When you think of a Batman-based game, what comes to mind? The Arkham series might be a good contender, as these action games are critically acclaimed and some of the most recent tales of the hero’s adventures. You might consider Lego Batman, again a series that’s very active and dedicated to beat’em up exploits. There are similar games like Batman: The Brave and the Bold, Batman Begins, Batman Beyond: Return of the Joker, or even Batman Forever. What do these have in common? They’re conventional. They have Batman going around and beating up tons of enemies. Which is great. Some of those are fantastic games. But, it’s the more recent and unconventional Batman games that sometimes really excel.
The impetus for this is Batman: Arkham VR, of course. The former PlayStation V exclusive is headed to other VR headsets. This means more people are going to get to see and appreciate a game that’s often more a Batman experience. This allows us to see what it’s like to be inside Bruce Wayne’s head. We deal with enemies and investigations firsthand. We are the ones using his tool and checking out a crime scene. It’s a more thoughtful experience, one that requires a bit of care others don’t offer. There’s a sense of ambiance here that makes people really appreciate what being the Bat is like.
Batman: The Telltale Series is another thoughtful approach to Batman. This point-and-click adventure game rather equally divides the story up between Bruce Wayne and Batman. We choose who handles a situation and how. We see how the hero’s decisions influence his life, as well as people in Gotham’s. While there are some fight scenes and battles, they’re handled with quick time events and aren’t the main focus. The real attention is paid to the choices Bruce Wayne/Batman will be making and the impact his mind and sense of justice has on the stories. It’s enlightening.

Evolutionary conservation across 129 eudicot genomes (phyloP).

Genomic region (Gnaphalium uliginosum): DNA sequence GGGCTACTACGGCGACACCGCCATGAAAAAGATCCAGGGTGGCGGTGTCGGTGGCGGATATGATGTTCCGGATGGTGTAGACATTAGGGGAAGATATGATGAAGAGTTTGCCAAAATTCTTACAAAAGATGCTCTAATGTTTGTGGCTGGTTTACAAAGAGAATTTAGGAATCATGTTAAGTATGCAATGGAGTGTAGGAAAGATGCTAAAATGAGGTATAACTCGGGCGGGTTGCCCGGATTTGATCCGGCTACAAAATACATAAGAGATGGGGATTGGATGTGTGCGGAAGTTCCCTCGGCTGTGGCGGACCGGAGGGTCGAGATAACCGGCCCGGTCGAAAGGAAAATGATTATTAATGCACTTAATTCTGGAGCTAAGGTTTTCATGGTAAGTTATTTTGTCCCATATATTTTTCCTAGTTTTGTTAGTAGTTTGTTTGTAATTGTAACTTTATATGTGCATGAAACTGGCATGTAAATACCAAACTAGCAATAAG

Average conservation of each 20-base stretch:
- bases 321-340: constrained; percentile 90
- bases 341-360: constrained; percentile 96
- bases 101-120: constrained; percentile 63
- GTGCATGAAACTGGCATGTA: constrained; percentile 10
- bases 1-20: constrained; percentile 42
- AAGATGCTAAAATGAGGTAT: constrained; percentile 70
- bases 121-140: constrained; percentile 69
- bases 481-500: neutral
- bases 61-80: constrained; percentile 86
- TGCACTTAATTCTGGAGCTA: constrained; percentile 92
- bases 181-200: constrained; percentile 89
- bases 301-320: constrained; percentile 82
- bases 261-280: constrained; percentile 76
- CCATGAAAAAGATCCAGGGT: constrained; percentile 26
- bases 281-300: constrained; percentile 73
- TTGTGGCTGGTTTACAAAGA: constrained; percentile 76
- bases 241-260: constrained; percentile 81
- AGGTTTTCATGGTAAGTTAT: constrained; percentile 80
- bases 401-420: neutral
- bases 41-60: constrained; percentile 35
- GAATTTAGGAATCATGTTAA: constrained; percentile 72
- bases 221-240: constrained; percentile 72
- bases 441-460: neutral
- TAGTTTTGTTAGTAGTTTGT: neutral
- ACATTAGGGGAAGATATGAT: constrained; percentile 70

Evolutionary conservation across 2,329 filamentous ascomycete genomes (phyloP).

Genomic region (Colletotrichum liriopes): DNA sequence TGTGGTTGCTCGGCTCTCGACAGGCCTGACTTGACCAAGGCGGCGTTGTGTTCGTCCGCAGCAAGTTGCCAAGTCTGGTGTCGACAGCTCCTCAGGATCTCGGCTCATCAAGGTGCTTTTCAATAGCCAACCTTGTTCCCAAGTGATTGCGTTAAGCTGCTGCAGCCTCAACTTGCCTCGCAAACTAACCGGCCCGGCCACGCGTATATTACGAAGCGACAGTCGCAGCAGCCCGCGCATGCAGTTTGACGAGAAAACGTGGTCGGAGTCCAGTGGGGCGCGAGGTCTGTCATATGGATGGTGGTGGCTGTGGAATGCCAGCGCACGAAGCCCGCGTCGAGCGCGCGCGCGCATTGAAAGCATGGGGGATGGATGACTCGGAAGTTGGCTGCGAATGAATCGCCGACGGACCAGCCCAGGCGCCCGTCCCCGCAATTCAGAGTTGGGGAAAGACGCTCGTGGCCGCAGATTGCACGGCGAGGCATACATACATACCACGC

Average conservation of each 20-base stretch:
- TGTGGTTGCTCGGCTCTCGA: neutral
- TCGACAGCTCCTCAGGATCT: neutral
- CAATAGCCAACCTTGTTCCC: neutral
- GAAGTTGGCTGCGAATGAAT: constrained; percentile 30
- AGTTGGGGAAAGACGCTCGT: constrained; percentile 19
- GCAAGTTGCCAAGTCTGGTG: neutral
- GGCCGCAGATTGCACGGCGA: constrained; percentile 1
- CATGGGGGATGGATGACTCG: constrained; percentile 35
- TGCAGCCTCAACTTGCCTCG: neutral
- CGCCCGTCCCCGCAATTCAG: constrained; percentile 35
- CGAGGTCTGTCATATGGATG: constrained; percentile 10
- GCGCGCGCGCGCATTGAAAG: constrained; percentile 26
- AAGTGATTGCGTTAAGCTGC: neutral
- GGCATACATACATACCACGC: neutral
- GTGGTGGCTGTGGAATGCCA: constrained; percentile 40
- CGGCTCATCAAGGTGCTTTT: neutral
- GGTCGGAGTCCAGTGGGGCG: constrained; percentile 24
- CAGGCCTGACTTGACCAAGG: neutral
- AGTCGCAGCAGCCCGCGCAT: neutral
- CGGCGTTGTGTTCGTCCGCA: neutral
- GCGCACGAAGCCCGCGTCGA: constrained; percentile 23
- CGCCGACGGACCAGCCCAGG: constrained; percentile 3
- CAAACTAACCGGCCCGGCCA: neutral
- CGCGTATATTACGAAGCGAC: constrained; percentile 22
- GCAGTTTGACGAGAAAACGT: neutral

Even the Injustice series could be seen as a means of offering a different view of Batman. In most typical games, Batman is going through a horde of missions and fighting enemy after enemy. It’s very rarely a one-on-one fight. In Injustice and Injustice 2, we have situations where Batman is getting a chance to get into an elaborate fight with one other person. Even more interesting, that person could be someone we’ve long considered an ally or friend. It offers the idea that heroes don’t always agree, something that doesn’t get to generally be explored in more traditional games.
I mean, at this rate imagine the games we could get. There’s a part of me that secretly hopes there’ll be some sort of Batman dating simulator. This could go either way. There could be one where Batman could date characters like Catwoman or Harley Quinn. Or, there could be one where players are Catwoman and have to decide between Batman and Bruce Wayne. There’s a whole wealth of titles that could build on the variety the series encourages. What about a game where you’re helping him develop tools he can use to fight crime? Or maybe even a Bruce Wayne business management sim.
Being Batman is great. He’s an amazing character. But what’s even more amazing is all the games being released that acknowledge the fact that he isn’t always fighting his way through hordes of enemies. Batman can be a more strategic and thoughtful hero. Games like Batman: Arkham VR and Batman: The Telltale Series acknowledge this. Even the Injustice series offers a slightly different view, by having him go one-on-one against iconic opponents. These games offer a better look at the caped crusader’s other aspects.